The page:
Sunday 23 February 2014

Where's a northerly wind when you want one?

We were working to clear some of the trimmings from the hedging process yesterday. We needed to burn some massive piles of hawthorn and blackthorn branches. Unfortunately we really need to have the wind coming from the North West so the smoke from the bonfires does not drift across the Ashbourne Road. Mostly this winter it has been coming from the South West.

We'd gathered a large pile of Ash branches fallen from the large old tree and dragged them to form a bonfire, as yet unlit, to form the nucleus of heat to burn the thorn bush branches. We'll need a large hot fire to get the process going, but once it has started it will just be a matter of feeding the fire with branches. We think it is about two days solid work to move all of the thorn branches. We've located the bonfire site on a patch of Alder which had grown up during the period of the neglectful owner. This will be an easier way to destroy these "weeds" rather than dig them up.

We've now planted some of the fruit trees in the orchard site. We chose the bare root saplings as Spring is rushing toward us and the sap will soon be rising. That leaves the saplings in pots to be planted. While we we there we tidied some of the heavy boughs fallen from the large Ash tree in the autumn storms. Those were converted into logs with our chainsaw and as they were already dead on the tree they are nicely seasoned and we were able to use them on our open fire kitchen range 

The Ash wood is a really nice fuel. The logs split easily, the fire is hot and almost smokeless and there is only a tiny wood ash residue afterwards. It is indeed a welcome bonus from the orchard site.

Sunday 16 February 2014

A break in the rain

Snowdrops in our orchard
Snowdrops in Turnditch orchard

Sunday was a clear sky day so we took the opportunity to visit the field. There are snowdrop flowers breaking out in many places. It was the first time we'd let our German Shepherd pup free to run on the field, she had great fun splashing in the puddles.

Elka the GSD in the puddles

Hopefully we can start to plant the fruit trees if the soil is  not too waterlogged. In the background of the above picture you can see the hedge laying has progressed despite the poor weather.

Monday 3 February 2014

Riparian owners in an orchard.

We did some research on the responsibilities and rights we gained when we took on the plot of land at the edge of the Ecclesbourne River. Officially at the place of our orchard it is a watercourse and not a river. The following is a summary and not necessarily correct legal advice on our part.

Riparian Owners 
You are known as a riparian owner if you own land or property adjacent to a watercourse. By virtue of being a riparian owner you have rights and responsibilities.

Your rights as a riparian owner are

  • You are presumed to own the land up to the centre of the watercourse, unless it is known to be owned by others.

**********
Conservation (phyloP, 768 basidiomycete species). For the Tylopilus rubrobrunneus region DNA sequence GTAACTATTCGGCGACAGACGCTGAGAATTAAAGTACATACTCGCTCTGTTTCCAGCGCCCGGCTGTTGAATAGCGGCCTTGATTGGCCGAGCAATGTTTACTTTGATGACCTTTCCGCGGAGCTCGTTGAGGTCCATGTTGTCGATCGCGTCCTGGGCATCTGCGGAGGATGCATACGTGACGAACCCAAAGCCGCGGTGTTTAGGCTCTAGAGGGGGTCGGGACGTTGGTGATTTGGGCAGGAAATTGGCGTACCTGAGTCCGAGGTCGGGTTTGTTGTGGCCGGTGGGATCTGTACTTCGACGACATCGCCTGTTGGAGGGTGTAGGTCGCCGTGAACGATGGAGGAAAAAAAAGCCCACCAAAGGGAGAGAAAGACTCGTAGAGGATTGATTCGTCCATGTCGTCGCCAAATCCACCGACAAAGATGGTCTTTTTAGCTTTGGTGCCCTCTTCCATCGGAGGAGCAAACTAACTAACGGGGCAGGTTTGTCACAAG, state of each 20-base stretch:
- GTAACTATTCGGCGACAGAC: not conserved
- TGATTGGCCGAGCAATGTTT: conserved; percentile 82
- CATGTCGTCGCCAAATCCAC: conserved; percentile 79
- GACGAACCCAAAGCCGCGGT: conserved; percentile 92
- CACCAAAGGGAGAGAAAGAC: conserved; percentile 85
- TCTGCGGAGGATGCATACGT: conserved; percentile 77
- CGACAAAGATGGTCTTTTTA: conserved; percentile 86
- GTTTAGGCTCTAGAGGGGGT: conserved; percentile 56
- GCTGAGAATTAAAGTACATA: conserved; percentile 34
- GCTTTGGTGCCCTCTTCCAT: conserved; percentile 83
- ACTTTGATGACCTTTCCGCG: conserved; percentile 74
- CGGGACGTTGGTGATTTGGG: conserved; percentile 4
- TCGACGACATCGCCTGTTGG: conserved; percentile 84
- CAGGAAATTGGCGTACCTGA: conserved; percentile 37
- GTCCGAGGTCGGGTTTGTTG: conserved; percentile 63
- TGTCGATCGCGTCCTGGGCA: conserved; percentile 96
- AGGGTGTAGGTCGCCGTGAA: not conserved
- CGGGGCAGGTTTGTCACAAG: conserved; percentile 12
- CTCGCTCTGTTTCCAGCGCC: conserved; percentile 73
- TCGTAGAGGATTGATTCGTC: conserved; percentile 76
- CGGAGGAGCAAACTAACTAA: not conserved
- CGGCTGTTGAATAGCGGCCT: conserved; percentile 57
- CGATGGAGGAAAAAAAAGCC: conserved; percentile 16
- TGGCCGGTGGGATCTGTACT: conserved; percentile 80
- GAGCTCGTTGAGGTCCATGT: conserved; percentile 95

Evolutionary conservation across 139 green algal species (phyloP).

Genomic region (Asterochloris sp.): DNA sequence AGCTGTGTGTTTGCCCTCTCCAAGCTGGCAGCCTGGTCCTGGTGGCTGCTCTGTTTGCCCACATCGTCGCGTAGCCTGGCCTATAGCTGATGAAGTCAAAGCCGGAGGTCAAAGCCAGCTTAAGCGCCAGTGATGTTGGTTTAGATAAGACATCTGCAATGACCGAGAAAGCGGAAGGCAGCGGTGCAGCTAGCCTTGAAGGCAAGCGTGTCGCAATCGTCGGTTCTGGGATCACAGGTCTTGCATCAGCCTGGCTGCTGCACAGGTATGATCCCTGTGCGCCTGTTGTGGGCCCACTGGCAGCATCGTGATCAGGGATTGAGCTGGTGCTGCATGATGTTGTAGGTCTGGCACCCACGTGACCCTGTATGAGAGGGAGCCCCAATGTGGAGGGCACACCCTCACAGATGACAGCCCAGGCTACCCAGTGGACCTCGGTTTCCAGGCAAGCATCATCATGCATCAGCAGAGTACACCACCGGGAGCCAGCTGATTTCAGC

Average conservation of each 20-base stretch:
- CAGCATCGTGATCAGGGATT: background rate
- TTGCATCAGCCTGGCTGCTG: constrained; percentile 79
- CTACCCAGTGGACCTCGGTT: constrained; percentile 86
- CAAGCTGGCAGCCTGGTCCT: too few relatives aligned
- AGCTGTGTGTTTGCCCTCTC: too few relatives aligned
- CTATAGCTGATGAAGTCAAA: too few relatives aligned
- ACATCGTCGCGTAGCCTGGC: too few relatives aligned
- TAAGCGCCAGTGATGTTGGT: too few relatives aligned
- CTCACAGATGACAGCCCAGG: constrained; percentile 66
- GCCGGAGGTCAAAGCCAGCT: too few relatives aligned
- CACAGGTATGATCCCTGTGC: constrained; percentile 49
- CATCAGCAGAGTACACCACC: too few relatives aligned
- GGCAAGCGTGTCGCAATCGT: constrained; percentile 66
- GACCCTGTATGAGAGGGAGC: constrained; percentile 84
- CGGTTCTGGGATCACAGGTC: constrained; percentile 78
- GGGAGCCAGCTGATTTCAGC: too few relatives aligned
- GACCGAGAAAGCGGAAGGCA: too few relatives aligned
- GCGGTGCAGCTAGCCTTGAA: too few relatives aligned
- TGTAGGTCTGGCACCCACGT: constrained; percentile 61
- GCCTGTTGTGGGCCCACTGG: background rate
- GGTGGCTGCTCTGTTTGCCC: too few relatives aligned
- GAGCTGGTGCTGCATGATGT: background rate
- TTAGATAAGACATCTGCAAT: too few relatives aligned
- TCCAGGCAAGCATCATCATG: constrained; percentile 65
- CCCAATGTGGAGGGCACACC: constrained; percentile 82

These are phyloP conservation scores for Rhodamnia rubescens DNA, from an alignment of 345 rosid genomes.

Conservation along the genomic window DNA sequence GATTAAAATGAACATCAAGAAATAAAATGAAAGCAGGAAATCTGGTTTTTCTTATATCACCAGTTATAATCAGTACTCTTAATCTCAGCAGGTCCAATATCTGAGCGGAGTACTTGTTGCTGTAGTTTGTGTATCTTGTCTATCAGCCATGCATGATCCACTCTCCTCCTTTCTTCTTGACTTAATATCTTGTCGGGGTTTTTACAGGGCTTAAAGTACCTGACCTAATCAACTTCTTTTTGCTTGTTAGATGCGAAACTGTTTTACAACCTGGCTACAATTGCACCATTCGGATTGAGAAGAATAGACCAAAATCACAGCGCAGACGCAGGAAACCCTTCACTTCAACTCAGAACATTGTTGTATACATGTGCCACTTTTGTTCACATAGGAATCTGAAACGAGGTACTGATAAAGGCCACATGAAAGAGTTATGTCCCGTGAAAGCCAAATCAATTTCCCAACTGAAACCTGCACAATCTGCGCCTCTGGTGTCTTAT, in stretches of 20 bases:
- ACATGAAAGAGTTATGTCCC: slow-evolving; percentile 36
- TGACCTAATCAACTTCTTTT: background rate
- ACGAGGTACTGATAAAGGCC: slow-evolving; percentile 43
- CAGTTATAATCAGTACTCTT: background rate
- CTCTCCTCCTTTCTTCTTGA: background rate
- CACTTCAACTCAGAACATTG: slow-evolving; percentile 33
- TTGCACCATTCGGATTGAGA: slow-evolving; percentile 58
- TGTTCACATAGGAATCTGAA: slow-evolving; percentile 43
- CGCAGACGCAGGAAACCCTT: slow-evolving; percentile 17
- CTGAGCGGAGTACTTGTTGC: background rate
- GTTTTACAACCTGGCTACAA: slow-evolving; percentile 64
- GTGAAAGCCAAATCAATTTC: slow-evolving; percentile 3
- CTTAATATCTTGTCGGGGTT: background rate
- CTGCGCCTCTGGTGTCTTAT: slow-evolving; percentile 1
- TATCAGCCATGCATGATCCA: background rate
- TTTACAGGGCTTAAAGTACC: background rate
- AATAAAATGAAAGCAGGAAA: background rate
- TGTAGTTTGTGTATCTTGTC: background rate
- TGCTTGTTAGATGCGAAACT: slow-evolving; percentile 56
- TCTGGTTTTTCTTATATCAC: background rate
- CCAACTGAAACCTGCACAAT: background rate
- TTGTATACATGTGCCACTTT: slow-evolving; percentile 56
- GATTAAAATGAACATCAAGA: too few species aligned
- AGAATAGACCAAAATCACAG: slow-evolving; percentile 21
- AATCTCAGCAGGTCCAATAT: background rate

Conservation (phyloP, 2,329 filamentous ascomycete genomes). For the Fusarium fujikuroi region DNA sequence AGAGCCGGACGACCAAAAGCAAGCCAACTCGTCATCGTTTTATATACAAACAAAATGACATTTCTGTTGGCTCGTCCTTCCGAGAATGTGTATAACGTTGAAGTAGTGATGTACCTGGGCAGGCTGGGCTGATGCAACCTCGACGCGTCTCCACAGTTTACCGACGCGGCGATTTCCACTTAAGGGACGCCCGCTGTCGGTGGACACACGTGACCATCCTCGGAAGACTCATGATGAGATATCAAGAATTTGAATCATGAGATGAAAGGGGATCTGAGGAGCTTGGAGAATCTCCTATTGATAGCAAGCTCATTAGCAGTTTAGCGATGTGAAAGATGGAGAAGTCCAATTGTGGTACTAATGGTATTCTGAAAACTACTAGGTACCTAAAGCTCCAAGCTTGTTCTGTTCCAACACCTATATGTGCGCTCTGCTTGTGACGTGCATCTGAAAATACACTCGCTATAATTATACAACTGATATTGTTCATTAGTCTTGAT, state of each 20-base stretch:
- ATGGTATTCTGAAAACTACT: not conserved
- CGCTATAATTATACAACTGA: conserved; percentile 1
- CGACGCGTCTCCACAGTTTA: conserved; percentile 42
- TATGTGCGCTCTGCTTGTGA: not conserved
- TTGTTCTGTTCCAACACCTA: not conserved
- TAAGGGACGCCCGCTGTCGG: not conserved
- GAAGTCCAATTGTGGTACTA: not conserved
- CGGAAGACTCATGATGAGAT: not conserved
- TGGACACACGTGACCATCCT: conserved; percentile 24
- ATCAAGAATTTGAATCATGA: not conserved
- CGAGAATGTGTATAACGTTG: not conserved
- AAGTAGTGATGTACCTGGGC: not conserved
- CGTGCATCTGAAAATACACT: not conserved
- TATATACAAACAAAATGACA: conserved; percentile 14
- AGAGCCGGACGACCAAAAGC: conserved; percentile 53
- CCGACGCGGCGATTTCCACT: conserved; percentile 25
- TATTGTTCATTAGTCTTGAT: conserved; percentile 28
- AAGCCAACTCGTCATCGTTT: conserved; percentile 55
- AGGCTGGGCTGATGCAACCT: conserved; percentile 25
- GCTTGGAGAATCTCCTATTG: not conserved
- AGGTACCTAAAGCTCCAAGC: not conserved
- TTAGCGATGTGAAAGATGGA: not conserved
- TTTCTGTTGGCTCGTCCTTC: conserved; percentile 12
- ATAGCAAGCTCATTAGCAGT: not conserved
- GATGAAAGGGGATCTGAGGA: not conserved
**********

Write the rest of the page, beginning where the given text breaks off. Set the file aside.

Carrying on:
• You have the right to receive flow of water in its natural state, without undue interference in quantity or quality.
  • You have the right to protect your property from flooding, and your land from erosion. You will in most cases need the prior consent of the Environment Agency and Local Authority for any works, however. In the case of The Ecclesbourne at Turnditch it is Derbyshire County Council.
  • You have the right to fish in your watercourse, although this must be by legal methods and with an Environment Agency rod licence.
  • Without needing a licence, you can abstract a maximum of 20 cubic metres of  water per day for the domestic purposes of your own household or for agricultural use, excluding spray irrigation, from a watercourse at a point that directly adjoins your land. Most other types of abstraction will require a licence from the Agency. 

Your responsibilities 

  • You have the responsibility to pass on flow without obstruction, pollution or diversion affecting the rights of others. 
  • You have the responsibility to accept flood flows through your land, even if caused by inadequate capacity downstream, as there is no common law duty to improve a watercourse.
  • You are responsible for maintaining the bed and banks of the watercourse (including trees and shrubs growing on the banks), and for clearing any debris, natural or otherwise, including litter and animal carcasses, even if it did not originate from your land. 
  • You must not cause any obstructions to the free passage of fish. 
  • You are responsible for keeping the bed and banks clear of any matter that could cause an obstruction, either on your land or by being washed away by high flow to obstruct a structure downstream. Watercourses and their banks must not be used for the disposal of any form of garden or other waste. 
  • You are responsible for keeping clear any structures that you own such as culverts, trash screens, weirs and mill gates. 
  • You may have flood defences such as walls and embankments on your property, which are vital for the protection of both yourself and others. You should discuss the maintenance of such defences with the Environment Agency office. 
  • You are responsible for protecting your property from seepage through natural or man-made banks. Where such seepage threatens the structural integrity of a flood defence, it may become the concern of the Environment Agency. 

Snowdrops at Turnditch Orchard

There's signs of Spring already at the orchard. We found these snowdrops poking their heads above the soil on the first day of February. Behind the flowers you can see the Ecclesbourne swollen by the recent rains.

Snowdrops beside the Ecclesbourne
Snowdrops by the Ecclesbourne